The other fantasy is the ability to start fresh with the same person. Eternal Sunshine acknowledges that this is problematic because we remain the same people we were, prone to same errors we made the last time through.

In the end, this movie decides, our memories, good and bad, are who we are. Even if we could, getting rid of the bad ones wouldn’t make us better people.

2 thoughts on “Eternal Sunshine of the Spotless Mind


    Joel (Jim Carrey) is a rather milquetoast man who meets up with free spirit Clementine (Kate Winslet), and they become romantically involved. However, they endure a messy breakup and Clementine goes to a business called Lacuna, Inc., where she has all of her memories of Joel erased. Not wanting to be left out, Joel also goes to have his memory erased. However, soon after it begins, Joel realizes that he wants to keep the memory of Clementine, so he tries to reverse the process.

    Well, if you’re familiar with Kaufman’s work, then you know what your getting yourself into. This is just as weird if not weirder than his previous work, Being John Malkovich. I knew what I was getting myself into, but 90% of the movie I was saying to myself “What the hell is going on?”, but in a good way. It opens with Joel calling in sick for work and going on a different train, heading for Montauk. He meets Clementine and they hit it off. Now this is about 15 minutes into the movie, then out of nowhere come the opening credit sequence. I will admit, I thought it would be different, but I’m glad that it is the way it is, the movie is 80% of the time in Joel’s head.

    If you think you know Carrey, think again. This movie is his best performance, better than Majestic, Truman show and all of his comedic roles (which is what I love him for). Just looking at his face from the second we see him, we feel his pain, then like that, we feel his joy, embarrassment and hate. Just awesome acting on his part, and Winslet was great as the free spirit who never seems satisfied. The supporting cast all work well in their small, yet important roles. Oscar nominations for Winslet and (crosses fingers) Carrey.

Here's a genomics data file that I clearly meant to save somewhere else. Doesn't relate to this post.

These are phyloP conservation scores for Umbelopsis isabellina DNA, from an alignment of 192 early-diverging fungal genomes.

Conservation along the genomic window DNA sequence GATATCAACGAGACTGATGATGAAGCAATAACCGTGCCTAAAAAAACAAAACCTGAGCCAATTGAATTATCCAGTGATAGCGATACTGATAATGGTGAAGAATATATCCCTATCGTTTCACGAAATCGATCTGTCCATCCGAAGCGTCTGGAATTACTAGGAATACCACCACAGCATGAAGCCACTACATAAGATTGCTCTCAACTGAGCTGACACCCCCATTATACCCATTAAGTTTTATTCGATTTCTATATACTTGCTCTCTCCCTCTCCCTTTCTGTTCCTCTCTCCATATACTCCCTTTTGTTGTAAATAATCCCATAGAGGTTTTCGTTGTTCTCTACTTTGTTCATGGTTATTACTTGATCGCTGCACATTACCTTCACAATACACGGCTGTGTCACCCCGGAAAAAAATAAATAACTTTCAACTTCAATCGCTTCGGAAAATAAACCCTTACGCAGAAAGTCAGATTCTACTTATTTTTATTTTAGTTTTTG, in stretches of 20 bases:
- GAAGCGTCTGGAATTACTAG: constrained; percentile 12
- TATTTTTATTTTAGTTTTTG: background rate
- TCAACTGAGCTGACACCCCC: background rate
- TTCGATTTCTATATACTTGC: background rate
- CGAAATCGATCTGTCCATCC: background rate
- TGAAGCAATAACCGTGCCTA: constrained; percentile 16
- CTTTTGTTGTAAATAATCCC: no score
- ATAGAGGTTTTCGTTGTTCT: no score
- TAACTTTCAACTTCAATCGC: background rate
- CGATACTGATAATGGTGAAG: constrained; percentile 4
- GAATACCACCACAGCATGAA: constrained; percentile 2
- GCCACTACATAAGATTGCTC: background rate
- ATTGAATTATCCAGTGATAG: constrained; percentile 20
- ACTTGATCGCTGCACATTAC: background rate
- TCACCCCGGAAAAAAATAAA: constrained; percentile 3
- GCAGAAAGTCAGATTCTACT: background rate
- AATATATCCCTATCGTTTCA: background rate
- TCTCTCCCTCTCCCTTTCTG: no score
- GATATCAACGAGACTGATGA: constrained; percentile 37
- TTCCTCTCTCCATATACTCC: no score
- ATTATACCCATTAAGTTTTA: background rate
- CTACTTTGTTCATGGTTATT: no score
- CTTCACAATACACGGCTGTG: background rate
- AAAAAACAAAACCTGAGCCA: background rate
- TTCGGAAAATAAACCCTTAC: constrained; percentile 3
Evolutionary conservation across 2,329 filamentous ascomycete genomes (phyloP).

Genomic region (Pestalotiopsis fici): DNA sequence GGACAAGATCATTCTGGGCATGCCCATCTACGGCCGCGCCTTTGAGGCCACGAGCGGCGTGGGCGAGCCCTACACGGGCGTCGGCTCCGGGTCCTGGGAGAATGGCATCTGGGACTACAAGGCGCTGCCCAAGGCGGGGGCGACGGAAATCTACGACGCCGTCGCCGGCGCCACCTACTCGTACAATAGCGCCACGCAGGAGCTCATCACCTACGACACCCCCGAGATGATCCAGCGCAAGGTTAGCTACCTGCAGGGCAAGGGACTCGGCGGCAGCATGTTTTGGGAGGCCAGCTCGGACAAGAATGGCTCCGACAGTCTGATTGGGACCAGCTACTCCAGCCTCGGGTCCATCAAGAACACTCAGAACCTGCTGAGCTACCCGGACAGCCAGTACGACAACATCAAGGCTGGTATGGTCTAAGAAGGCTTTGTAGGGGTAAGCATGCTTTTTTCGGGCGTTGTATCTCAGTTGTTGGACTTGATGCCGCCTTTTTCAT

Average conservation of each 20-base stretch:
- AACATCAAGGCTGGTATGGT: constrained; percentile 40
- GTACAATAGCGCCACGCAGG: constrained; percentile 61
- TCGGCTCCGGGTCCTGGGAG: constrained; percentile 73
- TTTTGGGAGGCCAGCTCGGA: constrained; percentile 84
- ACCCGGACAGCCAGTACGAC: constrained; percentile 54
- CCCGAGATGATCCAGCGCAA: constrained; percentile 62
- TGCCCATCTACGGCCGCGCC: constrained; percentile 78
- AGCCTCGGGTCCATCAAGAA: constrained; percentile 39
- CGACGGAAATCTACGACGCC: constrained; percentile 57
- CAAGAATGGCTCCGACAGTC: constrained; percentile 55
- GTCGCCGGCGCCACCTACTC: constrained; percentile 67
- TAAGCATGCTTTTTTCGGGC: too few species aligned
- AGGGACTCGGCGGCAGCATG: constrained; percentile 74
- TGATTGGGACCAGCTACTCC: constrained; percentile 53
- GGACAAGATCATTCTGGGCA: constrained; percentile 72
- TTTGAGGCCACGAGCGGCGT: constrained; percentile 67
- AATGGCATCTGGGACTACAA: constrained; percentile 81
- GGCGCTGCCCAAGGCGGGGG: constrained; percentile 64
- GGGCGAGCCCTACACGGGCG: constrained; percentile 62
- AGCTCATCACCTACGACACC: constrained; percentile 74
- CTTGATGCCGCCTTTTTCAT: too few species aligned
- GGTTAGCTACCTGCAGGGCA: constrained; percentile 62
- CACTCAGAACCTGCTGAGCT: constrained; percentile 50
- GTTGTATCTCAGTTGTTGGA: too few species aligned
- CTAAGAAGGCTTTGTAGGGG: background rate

But if I were to bet any money on any Oscar nominations it would obviously be the writing, what a mess, but beautifully constructed. You think to yourself, is that scene really necessary? Then ten minutes later you think to yourself how brilliant it was, that’s beautiful, crazy, give me whatever he’s smoking kind of writing. Charlie Kaufman’s writing is always clever, but this time he’s one-upped himself by making something simultaneously bizarre and emotionally engaging. It seemed like his earlier movies were clever for the sake of cleverness, but ‘Eternal Sunshine’ manages to dazzle you with it’s originality and it’s poignancy. The fact that this movie was able to wrap such profound loss, emotional tenderness, and hope in such a self-consciously stylized package illustrates the incredible talent of the people behind it.

    Michel Gondry’s use of vibrant coloring and quick camera movement give the film a very involving first hand feeling. The constant use of the handy cam is very all involving for the viewer, and I suppose that this is exactly what is needed in such a personal movie. His work on the dream sequences is incredible as well. He decides to use more practical effects than what we see today with computers.

    Eternal Sunshine is a tragic, yet beautiful film that sits at the top of my list of “Best of 2004”.